J Street works to promote an open, honest and rigorous conversation about Israel. The opinions reflected in articles posted in the News Roundup do not necessarily reflect J Street’s positions, and their posting does not constitute an endorsement from J Street.
A ‘Justice Democrat’ picks a new fight with a longtime Chicago liberal, Jewish Insider
“Rep. Danny Davis (D-IL), the veteran Chicago congressman, has long been regarded as one of the most progressive lawmakers in the House. […] Davis, who says he has visited Israel three times, emphasized that he is philosophically aligned with J Street, the left-leaning Israel advocacy group now on a mission to advance a new policy objective: restricting aid to Israel. J Street is endorsing Davis for reelection in the 2022 cycle, as it has in each election since it first backed him in 2010, a spokesperson for the organization confirmed to JI.”
Biden hosts Israel’s president for Oval Office visit as two countries reset relationship, Washington Post
President Biden welcomed outgoing Israeli President Reuven Rivlin to the White House on Monday as the two countries seek to reset their relationship under new governments. The two leaders met in the Oval Office in the afternoon.
EXPLAINER: Why are Palestinians protesting against Abbas?, AP
Thousands of Palestinians have taken to the streets in recent days to protest against President Mahmoud Abbas and the Palestinian Authority, whose security forces and supporters have violently dispersed them. The demonstrations were sparked by the death of an outspoken critic of the PA in security forces’ custody last week, but the grievances run much deeper. Abbas’ popularity plunged after he called off the first elections in 15 years in April and was sidelined by the Gaza war in May. The PA has long been seen as rife with corruption and intolerant of dissent.
Biden declares Iran will never get a nuclear weapon ‘on my watch’, Politico
President Joe Biden on Monday declared that Iran would “never get a nuclear weapon on my watch,” after affirming an “iron-clad” relationship between the U.S. and Israel. Biden’s comments, in an Oval Office meeting with Israel’s outgoing president, Reuven Rivlin, came after the U.S. launched airstrikes against Iranian-linked facilities on the Iraq-Syria border on Sunday evening.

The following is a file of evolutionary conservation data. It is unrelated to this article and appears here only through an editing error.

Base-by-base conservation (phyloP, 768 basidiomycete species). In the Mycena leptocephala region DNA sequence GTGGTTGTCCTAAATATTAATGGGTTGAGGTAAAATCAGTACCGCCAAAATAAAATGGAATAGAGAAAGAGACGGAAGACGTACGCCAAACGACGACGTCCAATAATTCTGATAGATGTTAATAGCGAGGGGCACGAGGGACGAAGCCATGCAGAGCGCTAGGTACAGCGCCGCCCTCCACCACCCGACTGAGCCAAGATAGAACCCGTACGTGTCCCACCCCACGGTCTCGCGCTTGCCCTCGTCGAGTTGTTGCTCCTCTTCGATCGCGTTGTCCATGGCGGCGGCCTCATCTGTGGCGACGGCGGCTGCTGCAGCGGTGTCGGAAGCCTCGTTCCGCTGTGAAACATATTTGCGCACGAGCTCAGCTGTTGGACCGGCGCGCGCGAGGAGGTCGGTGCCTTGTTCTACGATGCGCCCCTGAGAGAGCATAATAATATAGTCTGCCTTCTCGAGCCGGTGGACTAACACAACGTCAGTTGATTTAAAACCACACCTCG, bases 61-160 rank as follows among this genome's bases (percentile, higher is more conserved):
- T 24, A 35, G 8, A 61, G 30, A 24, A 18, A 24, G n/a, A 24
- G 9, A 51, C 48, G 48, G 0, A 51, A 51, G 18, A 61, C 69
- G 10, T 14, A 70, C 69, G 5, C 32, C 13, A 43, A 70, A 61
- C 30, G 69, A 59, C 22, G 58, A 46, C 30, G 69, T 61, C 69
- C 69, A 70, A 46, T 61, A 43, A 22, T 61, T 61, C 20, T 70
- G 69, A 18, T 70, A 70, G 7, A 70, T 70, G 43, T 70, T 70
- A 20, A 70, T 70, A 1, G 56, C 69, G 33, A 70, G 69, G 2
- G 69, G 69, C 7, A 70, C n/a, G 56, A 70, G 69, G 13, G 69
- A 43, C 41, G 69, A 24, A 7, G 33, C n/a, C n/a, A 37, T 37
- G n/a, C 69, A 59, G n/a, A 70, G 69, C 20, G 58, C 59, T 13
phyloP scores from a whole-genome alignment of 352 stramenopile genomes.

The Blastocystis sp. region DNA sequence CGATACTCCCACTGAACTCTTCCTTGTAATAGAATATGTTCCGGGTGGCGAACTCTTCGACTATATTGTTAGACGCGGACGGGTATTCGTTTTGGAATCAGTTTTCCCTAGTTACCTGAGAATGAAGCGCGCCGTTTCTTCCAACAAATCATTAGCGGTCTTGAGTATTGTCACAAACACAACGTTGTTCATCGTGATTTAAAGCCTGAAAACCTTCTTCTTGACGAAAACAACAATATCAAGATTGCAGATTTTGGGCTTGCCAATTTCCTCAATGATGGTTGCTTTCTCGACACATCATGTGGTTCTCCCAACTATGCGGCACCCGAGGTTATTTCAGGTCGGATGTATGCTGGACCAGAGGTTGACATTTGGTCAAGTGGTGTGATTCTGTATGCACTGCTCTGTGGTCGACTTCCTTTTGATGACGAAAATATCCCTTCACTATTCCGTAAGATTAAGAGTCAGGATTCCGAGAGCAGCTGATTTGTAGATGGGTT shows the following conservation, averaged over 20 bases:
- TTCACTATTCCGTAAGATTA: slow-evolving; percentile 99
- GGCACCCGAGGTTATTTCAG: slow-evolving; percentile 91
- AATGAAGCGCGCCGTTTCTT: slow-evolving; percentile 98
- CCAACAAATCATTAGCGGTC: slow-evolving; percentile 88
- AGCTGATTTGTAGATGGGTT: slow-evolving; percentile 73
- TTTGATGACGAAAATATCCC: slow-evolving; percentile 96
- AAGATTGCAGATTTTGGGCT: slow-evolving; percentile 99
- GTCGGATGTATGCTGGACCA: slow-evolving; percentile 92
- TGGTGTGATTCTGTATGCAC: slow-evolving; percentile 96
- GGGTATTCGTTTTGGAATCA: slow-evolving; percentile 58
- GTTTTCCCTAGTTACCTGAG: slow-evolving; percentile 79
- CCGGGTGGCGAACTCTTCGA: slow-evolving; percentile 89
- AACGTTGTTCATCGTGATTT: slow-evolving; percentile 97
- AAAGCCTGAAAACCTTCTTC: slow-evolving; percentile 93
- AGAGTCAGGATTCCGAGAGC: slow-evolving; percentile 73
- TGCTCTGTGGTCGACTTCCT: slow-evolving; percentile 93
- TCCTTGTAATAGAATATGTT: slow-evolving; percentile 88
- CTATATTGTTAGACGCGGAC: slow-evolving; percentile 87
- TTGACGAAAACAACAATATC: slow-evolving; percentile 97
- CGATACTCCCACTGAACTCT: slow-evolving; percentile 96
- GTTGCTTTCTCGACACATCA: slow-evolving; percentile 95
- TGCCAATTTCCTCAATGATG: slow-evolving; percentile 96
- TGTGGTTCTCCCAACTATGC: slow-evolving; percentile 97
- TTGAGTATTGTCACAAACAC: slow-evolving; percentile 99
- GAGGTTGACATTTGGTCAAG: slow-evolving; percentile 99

New Israeli Foreign Minister Yair Lapid to Antony Blinken: Let’s keep disagreements private, JTA
New Israeli Foreign Minister Yair Lapid, meeting with his American counterpart Antony Blinken for the first time, said his government wants to mend relations between Israel and the Democratic Party. “In the past few years, mistakes were made,” Lapid said, referring to the long tenure of former Prime Minister Benjamin Netanyahu, whose divisive political tactics and close relationship with former President Donald Trump angered Democrats. “Israel’s bipartisan standing was hurt. We will fix those mistakes together.”
Israel, counting on herd immunity, declines to reimpose most restrictions as delta variant spreads, Washington Post
As the surging delta coronavirus variant forces countries to reinstate restrictions, Israel’s new government is standing pat, expressing faith that the nation’s high vaccination rate is shielding people from the variant’s worst effects. The number of positive cases is rising, but few people are becoming seriously ill. Officials decided Sunday night that a spike in positive cases did not warrant a return to lockdown or significant restrictions, other than reinstating an indoor mask mandate dropped just two weeks ago.
Hamas wins Palestinian hearts as Gaza conflict threatens broader shift, NBC News
Hamas may be an international pariah, branded as a terrorist organization by the U.S. and Israel, but the militant group has succeeded in winning the admiration and respect of Palestinians in the wake of the recent 11-day war with Israel. Hamas framed its role in the fighting, which caused widespread destruction in the Gaza Strip, as a defense of both Jerusalem and the Palestinian cause after weeks of growing tension and years of unresolved grievances.